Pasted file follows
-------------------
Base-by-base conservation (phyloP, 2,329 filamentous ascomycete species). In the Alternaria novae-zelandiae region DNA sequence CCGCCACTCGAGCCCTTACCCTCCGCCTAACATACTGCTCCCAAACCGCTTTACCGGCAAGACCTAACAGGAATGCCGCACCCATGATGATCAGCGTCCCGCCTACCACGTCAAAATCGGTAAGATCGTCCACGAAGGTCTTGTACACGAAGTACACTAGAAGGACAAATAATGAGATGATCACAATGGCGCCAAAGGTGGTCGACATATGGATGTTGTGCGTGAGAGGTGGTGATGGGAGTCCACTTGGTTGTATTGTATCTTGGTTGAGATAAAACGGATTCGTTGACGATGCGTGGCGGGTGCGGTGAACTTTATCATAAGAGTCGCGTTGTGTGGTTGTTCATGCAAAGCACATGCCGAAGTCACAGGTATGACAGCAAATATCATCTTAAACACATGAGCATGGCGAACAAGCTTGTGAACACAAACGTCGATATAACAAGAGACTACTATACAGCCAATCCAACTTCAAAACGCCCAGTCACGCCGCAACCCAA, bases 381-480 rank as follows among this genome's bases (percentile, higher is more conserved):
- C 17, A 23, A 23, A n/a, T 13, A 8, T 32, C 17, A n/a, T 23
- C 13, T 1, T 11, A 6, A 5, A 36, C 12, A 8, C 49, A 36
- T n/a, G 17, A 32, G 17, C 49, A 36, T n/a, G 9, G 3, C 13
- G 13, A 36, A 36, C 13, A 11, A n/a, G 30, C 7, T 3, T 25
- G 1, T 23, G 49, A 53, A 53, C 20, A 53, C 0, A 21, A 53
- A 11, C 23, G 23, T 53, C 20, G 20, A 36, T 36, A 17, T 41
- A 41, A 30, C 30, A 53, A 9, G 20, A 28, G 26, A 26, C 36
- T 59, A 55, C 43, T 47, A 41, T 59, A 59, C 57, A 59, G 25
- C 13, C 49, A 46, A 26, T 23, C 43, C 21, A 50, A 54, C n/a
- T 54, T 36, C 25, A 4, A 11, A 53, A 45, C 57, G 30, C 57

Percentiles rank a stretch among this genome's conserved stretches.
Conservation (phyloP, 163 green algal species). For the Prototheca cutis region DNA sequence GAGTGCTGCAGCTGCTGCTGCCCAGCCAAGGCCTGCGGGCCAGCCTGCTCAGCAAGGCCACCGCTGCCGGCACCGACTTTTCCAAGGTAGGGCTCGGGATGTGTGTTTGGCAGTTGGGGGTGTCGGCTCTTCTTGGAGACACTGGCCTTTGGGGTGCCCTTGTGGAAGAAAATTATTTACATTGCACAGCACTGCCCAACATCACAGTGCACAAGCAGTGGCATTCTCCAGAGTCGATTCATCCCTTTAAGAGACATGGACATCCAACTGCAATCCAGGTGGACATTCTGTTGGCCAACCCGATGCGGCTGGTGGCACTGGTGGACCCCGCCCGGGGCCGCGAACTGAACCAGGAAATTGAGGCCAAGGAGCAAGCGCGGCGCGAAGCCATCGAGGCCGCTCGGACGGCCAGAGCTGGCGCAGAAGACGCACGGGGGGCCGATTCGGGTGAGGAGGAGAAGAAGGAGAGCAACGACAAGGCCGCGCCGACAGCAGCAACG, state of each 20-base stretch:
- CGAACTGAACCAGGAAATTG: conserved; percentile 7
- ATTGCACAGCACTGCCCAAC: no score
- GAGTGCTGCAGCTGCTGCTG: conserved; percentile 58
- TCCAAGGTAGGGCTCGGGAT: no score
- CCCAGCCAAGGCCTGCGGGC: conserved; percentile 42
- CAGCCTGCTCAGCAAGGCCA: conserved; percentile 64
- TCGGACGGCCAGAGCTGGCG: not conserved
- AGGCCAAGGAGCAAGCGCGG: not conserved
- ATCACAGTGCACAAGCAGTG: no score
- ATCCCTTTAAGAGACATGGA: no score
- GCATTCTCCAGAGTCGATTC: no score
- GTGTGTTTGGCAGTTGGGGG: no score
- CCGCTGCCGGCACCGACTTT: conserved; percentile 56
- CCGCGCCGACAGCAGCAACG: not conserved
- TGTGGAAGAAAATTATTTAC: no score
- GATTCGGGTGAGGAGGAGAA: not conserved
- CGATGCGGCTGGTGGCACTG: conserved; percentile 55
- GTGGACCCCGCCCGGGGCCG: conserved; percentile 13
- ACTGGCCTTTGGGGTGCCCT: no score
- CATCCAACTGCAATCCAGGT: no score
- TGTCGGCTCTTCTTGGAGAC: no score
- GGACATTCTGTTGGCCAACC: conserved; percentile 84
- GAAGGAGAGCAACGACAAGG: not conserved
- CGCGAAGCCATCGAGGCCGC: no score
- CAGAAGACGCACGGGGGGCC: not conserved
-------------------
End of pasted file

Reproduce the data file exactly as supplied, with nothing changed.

Base-by-base conservation (phyloP, 2,329 filamentous ascomycete species). In the Alternaria novae-zelandiae region DNA sequence CCGCCACTCGAGCCCTTACCCTCCGCCTAACATACTGCTCCCAAACCGCTTTACCGGCAAGACCTAACAGGAATGCCGCACCCATGATGATCAGCGTCCCGCCTACCACGTCAAAATCGGTAAGATCGTCCACGAAGGTCTTGTACACGAAGTACACTAGAAGGACAAATAATGAGATGATCACAATGGCGCCAAAGGTGGTCGACATATGGATGTTGTGCGTGAGAGGTGGTGATGGGAGTCCACTTGGTTGTATTGTATCTTGGTTGAGATAAAACGGATTCGTTGACGATGCGTGGCGGGTGCGGTGAACTTTATCATAAGAGTCGCGTTGTGTGGTTGTTCATGCAAAGCACATGCCGAAGTCACAGGTATGACAGCAAATATCATCTTAAACACATGAGCATGGCGAACAAGCTTGTGAACACAAACGTCGATATAACAAGAGACTACTATACAGCCAATCCAACTTCAAAACGCCCAGTCACGCCGCAACCCAA, bases 381-480 rank as follows among this genome's bases (percentile, higher is more conserved):
- C 17, A 23, A 23, A n/a, T 13, A 8, T 32, C 17, A n/a, T 23
- C 13, T 1, T 11, A 6, A 5, A 36, C 12, A 8, C 49, A 36
- T n/a, G 17, A 32, G 17, C 49, A 36, T n/a, G 9, G 3, C 13
- G 13, A 36, A 36, C 13, A 11, A n/a, G 30, C 7, T 3, T 25
- G 1, T 23, G 49, A 53, A 53, C 20, A 53, C 0, A 21, A 53
- A 11, C 23, G 23, T 53, C 20, G 20, A 36, T 36, A 17, T 41
- A 41, A 30, C 30, A 53, A 9, G 20, A 28, G 26, A 26, C 36
- T 59, A 55, C 43, T 47, A 41, T 59, A 59, C 57, A 59, G 25
- C 13, C 49, A 46, A 26, T 23, C 43, C 21, A 50, A 54, C n/a
- T 54, T 36, C 25, A 4, A 11, A 53, A 45, C 57, G 30, C 57

Percentiles rank a stretch among this genome's conserved stretches.
Conservation (phyloP, 163 green algal species). For the Prototheca cutis region DNA sequence GAGTGCTGCAGCTGCTGCTGCCCAGCCAAGGCCTGCGGGCCAGCCTGCTCAGCAAGGCCACCGCTGCCGGCACCGACTTTTCCAAGGTAGGGCTCGGGATGTGTGTTTGGCAGTTGGGGGTGTCGGCTCTTCTTGGAGACACTGGCCTTTGGGGTGCCCTTGTGGAAGAAAATTATTTACATTGCACAGCACTGCCCAACATCACAGTGCACAAGCAGTGGCATTCTCCAGAGTCGATTCATCCCTTTAAGAGACATGGACATCCAACTGCAATCCAGGTGGACATTCTGTTGGCCAACCCGATGCGGCTGGTGGCACTGGTGGACCCCGCCCGGGGCCGCGAACTGAACCAGGAAATTGAGGCCAAGGAGCAAGCGCGGCGCGAAGCCATCGAGGCCGCTCGGACGGCCAGAGCTGGCGCAGAAGACGCACGGGGGGCCGATTCGGGTGAGGAGGAGAAGAAGGAGAGCAACGACAAGGCCGCGCCGACAGCAGCAACG, state of each 20-base stretch:
- CGAACTGAACCAGGAAATTG: conserved; percentile 7
- ATTGCACAGCACTGCCCAAC: no score
- GAGTGCTGCAGCTGCTGCTG: conserved; percentile 58
- TCCAAGGTAGGGCTCGGGAT: no score
- CCCAGCCAAGGCCTGCGGGC: conserved; percentile 42
- CAGCCTGCTCAGCAAGGCCA: conserved; percentile 64
- TCGGACGGCCAGAGCTGGCG: not conserved
- AGGCCAAGGAGCAAGCGCGG: not conserved
- ATCACAGTGCACAAGCAGTG: no score
- ATCCCTTTAAGAGACATGGA: no score
- GCATTCTCCAGAGTCGATTC: no score
- GTGTGTTTGGCAGTTGGGGG: no score
- CCGCTGCCGGCACCGACTTT: conserved; percentile 56
- CCGCGCCGACAGCAGCAACG: not conserved
- TGTGGAAGAAAATTATTTAC: no score
- GATTCGGGTGAGGAGGAGAA: not conserved
- CGATGCGGCTGGTGGCACTG: conserved; percentile 55
- GTGGACCCCGCCCGGGGCCG: conserved; percentile 13
- ACTGGCCTTTGGGGTGCCCT: no score
- CATCCAACTGCAATCCAGGT: no score
- TGTCGGCTCTTCTTGGAGAC: no score
- GGACATTCTGTTGGCCAACC: conserved; percentile 84
- GAAGGAGAGCAACGACAAGG: not conserved
- CGCGAAGCCATCGAGGCCGC: no score
- CAGAAGACGCACGGGGGGCC: not conserved